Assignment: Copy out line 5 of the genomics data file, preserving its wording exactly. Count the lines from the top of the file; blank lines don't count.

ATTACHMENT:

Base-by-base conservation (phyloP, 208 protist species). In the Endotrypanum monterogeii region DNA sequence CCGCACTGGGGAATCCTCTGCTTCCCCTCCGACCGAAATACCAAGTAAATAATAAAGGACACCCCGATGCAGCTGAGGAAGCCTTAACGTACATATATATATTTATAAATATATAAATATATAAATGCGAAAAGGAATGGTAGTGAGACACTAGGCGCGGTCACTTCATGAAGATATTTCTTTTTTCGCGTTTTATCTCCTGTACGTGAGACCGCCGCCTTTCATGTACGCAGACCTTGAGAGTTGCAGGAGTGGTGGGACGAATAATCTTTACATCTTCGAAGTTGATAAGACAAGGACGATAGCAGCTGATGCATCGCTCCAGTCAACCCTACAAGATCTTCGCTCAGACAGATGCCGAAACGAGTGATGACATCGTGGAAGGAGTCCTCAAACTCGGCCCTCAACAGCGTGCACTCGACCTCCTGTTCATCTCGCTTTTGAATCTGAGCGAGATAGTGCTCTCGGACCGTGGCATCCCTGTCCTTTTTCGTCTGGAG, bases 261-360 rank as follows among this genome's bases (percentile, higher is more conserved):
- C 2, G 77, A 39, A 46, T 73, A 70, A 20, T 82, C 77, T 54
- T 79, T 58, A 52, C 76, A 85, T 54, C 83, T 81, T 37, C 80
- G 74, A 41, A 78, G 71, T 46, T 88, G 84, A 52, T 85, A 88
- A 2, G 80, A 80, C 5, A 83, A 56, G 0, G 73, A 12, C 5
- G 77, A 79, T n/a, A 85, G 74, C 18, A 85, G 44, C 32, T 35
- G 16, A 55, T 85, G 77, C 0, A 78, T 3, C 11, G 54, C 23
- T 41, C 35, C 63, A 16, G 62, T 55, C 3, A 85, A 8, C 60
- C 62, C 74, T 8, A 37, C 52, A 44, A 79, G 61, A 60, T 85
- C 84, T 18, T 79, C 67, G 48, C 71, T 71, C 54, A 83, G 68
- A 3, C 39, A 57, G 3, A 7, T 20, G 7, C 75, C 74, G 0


- A 2, G 80, A 80, C 5, A 83, A 56, G 0, G 73, A 12, C 5